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While the Supreme Court tackles a landmark case on LGBT rights, gay young folks still have to tough it out in the real world, which is sometimes loving, sometimes cruel. AnonyMouse is a service that allows gay youth to get advice and life coaching from older, wiser mentors — all while letting young people keep their true identities a secret.

The service is officially launching today with help from, the social impact platform.

In recent days, we might look around our Facebook news feeds and see signs of solidarity for the gay community. But AnonyMouse co-founder Aaron Moy (pictured) says there’s still a big need for LGBT youth and closeted folks to be able to talk anonymously with a friendly, understanding mentor.

“I think we all have the luxury of living in a major metropolitan place like San Francisco,” Moy told VentureBeat via email today.

“In some of the user research I’ve done, I feel like a majority of our users will be coming from the Midwest and South. The openness and progressive thinking in some of those cities is surprisingly outdated.”

And even in an LGBT mecca like the Bay Area, not everyone feels comfortable going public about certain issues.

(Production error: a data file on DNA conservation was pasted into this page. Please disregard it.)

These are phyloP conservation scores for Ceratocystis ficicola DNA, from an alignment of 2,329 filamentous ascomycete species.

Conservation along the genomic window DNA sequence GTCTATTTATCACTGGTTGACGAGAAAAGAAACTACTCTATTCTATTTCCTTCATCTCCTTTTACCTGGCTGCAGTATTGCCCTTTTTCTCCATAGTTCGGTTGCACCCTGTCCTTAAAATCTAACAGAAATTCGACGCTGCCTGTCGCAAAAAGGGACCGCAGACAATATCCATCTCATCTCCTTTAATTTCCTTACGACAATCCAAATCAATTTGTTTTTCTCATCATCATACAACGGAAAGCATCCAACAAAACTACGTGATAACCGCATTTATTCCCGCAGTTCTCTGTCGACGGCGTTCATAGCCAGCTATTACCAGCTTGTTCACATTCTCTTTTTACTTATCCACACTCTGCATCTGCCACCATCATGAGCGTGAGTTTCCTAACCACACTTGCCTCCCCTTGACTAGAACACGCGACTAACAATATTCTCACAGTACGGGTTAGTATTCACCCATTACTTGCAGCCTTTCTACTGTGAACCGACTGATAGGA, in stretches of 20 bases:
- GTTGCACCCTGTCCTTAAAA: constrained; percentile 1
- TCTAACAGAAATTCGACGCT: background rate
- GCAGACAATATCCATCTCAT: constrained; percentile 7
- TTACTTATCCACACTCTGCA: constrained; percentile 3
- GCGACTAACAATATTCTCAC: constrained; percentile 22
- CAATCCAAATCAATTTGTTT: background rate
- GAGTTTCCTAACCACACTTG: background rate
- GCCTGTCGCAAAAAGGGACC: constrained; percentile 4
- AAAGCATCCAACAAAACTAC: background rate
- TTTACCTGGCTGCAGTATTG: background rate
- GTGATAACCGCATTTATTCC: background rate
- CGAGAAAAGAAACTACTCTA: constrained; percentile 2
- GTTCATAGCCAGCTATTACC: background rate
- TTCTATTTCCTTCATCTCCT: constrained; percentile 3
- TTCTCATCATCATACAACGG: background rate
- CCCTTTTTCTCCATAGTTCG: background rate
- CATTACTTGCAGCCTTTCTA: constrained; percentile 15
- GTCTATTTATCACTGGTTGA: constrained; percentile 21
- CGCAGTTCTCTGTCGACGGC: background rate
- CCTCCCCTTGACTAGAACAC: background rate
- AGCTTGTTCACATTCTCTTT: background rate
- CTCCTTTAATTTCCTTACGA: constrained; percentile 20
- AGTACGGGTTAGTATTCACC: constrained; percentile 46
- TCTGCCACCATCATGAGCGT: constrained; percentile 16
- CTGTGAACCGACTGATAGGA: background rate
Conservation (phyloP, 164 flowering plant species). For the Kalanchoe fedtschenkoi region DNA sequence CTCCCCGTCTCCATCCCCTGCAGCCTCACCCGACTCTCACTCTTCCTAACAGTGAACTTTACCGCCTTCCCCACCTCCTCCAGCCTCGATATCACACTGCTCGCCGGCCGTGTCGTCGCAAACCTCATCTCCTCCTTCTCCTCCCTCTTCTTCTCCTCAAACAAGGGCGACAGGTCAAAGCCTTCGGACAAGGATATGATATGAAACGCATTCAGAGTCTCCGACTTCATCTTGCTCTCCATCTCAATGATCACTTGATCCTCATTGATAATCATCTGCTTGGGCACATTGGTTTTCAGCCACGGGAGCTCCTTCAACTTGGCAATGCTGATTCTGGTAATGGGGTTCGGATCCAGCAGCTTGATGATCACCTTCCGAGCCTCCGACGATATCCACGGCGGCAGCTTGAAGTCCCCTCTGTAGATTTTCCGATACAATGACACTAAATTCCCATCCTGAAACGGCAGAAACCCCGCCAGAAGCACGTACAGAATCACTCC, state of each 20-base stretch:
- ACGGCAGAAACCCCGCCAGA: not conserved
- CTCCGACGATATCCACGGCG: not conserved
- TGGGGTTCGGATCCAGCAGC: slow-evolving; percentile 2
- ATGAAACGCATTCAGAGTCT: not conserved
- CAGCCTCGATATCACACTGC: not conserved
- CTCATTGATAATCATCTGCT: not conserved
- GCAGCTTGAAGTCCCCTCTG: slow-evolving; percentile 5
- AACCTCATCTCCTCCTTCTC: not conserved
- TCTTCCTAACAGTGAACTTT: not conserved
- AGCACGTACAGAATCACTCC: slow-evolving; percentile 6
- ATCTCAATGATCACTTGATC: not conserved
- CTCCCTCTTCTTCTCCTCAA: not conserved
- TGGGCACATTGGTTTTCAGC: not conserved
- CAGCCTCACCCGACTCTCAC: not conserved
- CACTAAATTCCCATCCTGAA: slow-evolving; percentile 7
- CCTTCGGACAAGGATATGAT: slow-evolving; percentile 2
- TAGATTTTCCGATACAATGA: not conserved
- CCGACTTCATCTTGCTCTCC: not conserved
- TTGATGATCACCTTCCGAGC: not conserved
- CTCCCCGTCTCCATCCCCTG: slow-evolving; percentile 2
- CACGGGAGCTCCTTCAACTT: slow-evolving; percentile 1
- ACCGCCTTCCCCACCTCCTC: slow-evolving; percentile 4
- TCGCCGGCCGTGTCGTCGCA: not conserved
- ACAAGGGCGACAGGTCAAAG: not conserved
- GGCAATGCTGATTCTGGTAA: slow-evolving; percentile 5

“Even in liberal cities like SF, people still prefer to hide behind the cloak of anonymity,” said Moy. “In fact, I believe this is becoming more and more prevalent with teens. I research millennials for my day job and know that the their digital and real lives are becoming increasingly blurred.”

Sometimes, he said, you’re not necessarily going through a heavy personal crisis and you don’t have tons of direct questions; sometimes, you just need to talk.

“There might not be as many use cases now as there were a decade ago, but there are still many vulnerable youth that need our help,” he said. “Just look at the rising statistics of the Trevor Project.”

AnonyMouse pairs mentees with fully vetted mentors, who come from a wide range of backgrounds, from athletes to military to transgendered and beyond.

Mentees’ identities are protected; no personal information is collected, either directly or indirectly, and no information about mentees is shared with outside parties. Conversations can happen via SMS or IM.

The LGBT groups Moy & Co. are reaching out to are a great start, but the team also sees potential for the platform’s use with other groups.

“I think an anonymity-based platform could effect a plethora of demographics,” said Moy, “from recovering drug addicts and alcoholics to battered women — pretty much any group of people who are too afraid or ashamed to speak to their friends and family and want to speak to others who have gone through a similar experience. An anonymous online app could serve as a stepping stone before you gather the courage to physically attend a meeting.”


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